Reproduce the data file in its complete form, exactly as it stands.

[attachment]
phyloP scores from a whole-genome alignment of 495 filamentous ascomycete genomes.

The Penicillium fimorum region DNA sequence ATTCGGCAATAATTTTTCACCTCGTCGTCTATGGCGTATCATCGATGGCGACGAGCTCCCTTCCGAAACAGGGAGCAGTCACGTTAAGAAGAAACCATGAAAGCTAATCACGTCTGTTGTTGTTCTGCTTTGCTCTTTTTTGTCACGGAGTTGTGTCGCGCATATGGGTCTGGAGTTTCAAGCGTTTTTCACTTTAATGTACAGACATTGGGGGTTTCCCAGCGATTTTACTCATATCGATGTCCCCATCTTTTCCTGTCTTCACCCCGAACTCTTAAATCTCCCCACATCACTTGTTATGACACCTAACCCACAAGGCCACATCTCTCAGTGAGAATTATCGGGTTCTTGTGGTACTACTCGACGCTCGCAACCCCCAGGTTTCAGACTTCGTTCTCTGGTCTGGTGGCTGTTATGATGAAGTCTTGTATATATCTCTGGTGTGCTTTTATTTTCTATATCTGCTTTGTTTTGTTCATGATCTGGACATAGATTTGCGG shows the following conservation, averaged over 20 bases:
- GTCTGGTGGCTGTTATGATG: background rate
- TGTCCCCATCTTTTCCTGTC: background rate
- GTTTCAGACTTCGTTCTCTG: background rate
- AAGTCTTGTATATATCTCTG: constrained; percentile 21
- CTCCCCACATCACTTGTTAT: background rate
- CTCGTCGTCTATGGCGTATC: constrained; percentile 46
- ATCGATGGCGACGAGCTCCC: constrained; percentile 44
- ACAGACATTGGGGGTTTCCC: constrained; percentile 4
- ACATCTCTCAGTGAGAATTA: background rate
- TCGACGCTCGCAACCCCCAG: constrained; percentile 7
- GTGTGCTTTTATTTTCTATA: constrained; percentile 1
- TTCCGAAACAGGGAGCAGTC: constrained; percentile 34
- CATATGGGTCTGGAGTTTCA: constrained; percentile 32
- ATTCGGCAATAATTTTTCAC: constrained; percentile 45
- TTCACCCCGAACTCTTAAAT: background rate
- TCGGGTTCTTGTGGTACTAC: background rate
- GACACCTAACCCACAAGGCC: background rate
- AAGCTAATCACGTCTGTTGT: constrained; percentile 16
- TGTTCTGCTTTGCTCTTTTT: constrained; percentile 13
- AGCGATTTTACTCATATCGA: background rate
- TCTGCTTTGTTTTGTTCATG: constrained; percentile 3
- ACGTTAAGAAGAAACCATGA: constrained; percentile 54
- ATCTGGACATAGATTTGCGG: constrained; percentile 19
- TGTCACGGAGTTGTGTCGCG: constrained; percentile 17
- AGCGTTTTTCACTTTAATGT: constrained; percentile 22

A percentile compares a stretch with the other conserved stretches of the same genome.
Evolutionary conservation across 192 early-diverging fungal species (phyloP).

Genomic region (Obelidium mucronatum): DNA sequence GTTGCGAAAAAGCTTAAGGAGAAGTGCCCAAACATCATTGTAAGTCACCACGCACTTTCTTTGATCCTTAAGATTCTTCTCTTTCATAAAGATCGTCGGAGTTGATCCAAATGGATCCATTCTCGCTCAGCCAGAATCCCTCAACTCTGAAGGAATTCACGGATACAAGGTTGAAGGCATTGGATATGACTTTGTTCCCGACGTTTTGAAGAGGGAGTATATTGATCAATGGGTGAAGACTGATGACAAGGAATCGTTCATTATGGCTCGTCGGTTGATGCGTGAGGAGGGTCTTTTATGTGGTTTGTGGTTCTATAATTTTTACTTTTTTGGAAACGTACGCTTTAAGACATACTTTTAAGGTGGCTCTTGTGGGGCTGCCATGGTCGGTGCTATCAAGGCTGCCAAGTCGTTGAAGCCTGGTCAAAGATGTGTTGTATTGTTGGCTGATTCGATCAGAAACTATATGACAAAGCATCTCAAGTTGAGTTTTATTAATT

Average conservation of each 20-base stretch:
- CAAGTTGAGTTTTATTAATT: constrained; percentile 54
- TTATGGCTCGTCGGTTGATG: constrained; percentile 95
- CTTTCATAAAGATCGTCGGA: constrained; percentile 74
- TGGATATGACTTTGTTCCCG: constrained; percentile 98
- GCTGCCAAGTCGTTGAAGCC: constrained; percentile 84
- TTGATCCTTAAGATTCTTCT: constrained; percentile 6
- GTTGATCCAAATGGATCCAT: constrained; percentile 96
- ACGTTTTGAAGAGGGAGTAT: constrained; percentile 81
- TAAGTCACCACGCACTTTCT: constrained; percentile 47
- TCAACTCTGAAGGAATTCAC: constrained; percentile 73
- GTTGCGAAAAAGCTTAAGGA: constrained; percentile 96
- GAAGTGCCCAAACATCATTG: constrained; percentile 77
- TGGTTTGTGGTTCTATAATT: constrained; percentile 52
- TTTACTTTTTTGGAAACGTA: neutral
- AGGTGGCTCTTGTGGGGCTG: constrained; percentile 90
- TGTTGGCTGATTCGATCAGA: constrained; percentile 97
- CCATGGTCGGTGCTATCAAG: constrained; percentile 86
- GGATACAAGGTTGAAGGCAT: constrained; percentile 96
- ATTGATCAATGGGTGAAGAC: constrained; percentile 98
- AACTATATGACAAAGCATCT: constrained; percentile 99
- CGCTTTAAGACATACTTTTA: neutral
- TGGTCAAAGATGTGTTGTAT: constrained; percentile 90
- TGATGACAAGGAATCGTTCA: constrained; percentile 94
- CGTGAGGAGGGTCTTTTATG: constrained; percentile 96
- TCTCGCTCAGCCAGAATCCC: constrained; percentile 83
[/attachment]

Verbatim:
phyloP scores from a whole-genome alignment of 495 filamentous ascomycete genomes.

The Penicillium fimorum region DNA sequence ATTCGGCAATAATTTTTCACCTCGTCGTCTATGGCGTATCATCGATGGCGACGAGCTCCCTTCCGAAACAGGGAGCAGTCACGTTAAGAAGAAACCATGAAAGCTAATCACGTCTGTTGTTGTTCTGCTTTGCTCTTTTTTGTCACGGAGTTGTGTCGCGCATATGGGTCTGGAGTTTCAAGCGTTTTTCACTTTAATGTACAGACATTGGGGGTTTCCCAGCGATTTTACTCATATCGATGTCCCCATCTTTTCCTGTCTTCACCCCGAACTCTTAAATCTCCCCACATCACTTGTTATGACACCTAACCCACAAGGCCACATCTCTCAGTGAGAATTATCGGGTTCTTGTGGTACTACTCGACGCTCGCAACCCCCAGGTTTCAGACTTCGTTCTCTGGTCTGGTGGCTGTTATGATGAAGTCTTGTATATATCTCTGGTGTGCTTTTATTTTCTATATCTGCTTTGTTTTGTTCATGATCTGGACATAGATTTGCGG shows the following conservation, averaged over 20 bases:
- GTCTGGTGGCTGTTATGATG: background rate
- TGTCCCCATCTTTTCCTGTC: background rate
- GTTTCAGACTTCGTTCTCTG: background rate
- AAGTCTTGTATATATCTCTG: constrained; percentile 21
- CTCCCCACATCACTTGTTAT: background rate
- CTCGTCGTCTATGGCGTATC: constrained; percentile 46
- ATCGATGGCGACGAGCTCCC: constrained; percentile 44
- ACAGACATTGGGGGTTTCCC: constrained; percentile 4
- ACATCTCTCAGTGAGAATTA: background rate
- TCGACGCTCGCAACCCCCAG: constrained; percentile 7
- GTGTGCTTTTATTTTCTATA: constrained; percentile 1
- TTCCGAAACAGGGAGCAGTC: constrained; percentile 34
- CATATGGGTCTGGAGTTTCA: constrained; percentile 32
- ATTCGGCAATAATTTTTCAC: constrained; percentile 45
- TTCACCCCGAACTCTTAAAT: background rate
- TCGGGTTCTTGTGGTACTAC: background rate
- GACACCTAACCCACAAGGCC: background rate
- AAGCTAATCACGTCTGTTGT: constrained; percentile 16
- TGTTCTGCTTTGCTCTTTTT: constrained; percentile 13
- AGCGATTTTACTCATATCGA: background rate
- TCTGCTTTGTTTTGTTCATG: constrained; percentile 3
- ACGTTAAGAAGAAACCATGA: constrained; percentile 54
- ATCTGGACATAGATTTGCGG: constrained; percentile 19
- TGTCACGGAGTTGTGTCGCG: constrained; percentile 17
- AGCGTTTTTCACTTTAATGT: constrained; percentile 22

A percentile compares a stretch with the other conserved stretches of the same genome.
Evolutionary conservation across 192 early-diverging fungal species (phyloP).

Genomic region (Obelidium mucronatum): DNA sequence GTTGCGAAAAAGCTTAAGGAGAAGTGCCCAAACATCATTGTAAGTCACCACGCACTTTCTTTGATCCTTAAGATTCTTCTCTTTCATAAAGATCGTCGGAGTTGATCCAAATGGATCCATTCTCGCTCAGCCAGAATCCCTCAACTCTGAAGGAATTCACGGATACAAGGTTGAAGGCATTGGATATGACTTTGTTCCCGACGTTTTGAAGAGGGAGTATATTGATCAATGGGTGAAGACTGATGACAAGGAATCGTTCATTATGGCTCGTCGGTTGATGCGTGAGGAGGGTCTTTTATGTGGTTTGTGGTTCTATAATTTTTACTTTTTTGGAAACGTACGCTTTAAGACATACTTTTAAGGTGGCTCTTGTGGGGCTGCCATGGTCGGTGCTATCAAGGCTGCCAAGTCGTTGAAGCCTGGTCAAAGATGTGTTGTATTGTTGGCTGATTCGATCAGAAACTATATGACAAAGCATCTCAAGTTGAGTTTTATTAATT

Average conservation of each 20-base stretch:
- CAAGTTGAGTTTTATTAATT: constrained; percentile 54
- TTATGGCTCGTCGGTTGATG: constrained; percentile 95
- CTTTCATAAAGATCGTCGGA: constrained; percentile 74
- TGGATATGACTTTGTTCCCG: constrained; percentile 98
- GCTGCCAAGTCGTTGAAGCC: constrained; percentile 84
- TTGATCCTTAAGATTCTTCT: constrained; percentile 6
- GTTGATCCAAATGGATCCAT: constrained; percentile 96
- ACGTTTTGAAGAGGGAGTAT: constrained; percentile 81
- TAAGTCACCACGCACTTTCT: constrained; percentile 47
- TCAACTCTGAAGGAATTCAC: constrained; percentile 73
- GTTGCGAAAAAGCTTAAGGA: constrained; percentile 96
- GAAGTGCCCAAACATCATTG: constrained; percentile 77
- TGGTTTGTGGTTCTATAATT: constrained; percentile 52
- TTTACTTTTTTGGAAACGTA: neutral
- AGGTGGCTCTTGTGGGGCTG: constrained; percentile 90
- TGTTGGCTGATTCGATCAGA: constrained; percentile 97
- CCATGGTCGGTGCTATCAAG: constrained; percentile 86
- GGATACAAGGTTGAAGGCAT: constrained; percentile 96
- ATTGATCAATGGGTGAAGAC: constrained; percentile 98
- AACTATATGACAAAGCATCT: constrained; percentile 99
- CGCTTTAAGACATACTTTTA: neutral
- TGGTCAAAGATGTGTTGTAT: constrained; percentile 90
- TGATGACAAGGAATCGTTCA: constrained; percentile 94
- CGTGAGGAGGGTCTTTTATG: constrained; percentile 96
- TCTCGCTCAGCCAGAATCCC: constrained; percentile 83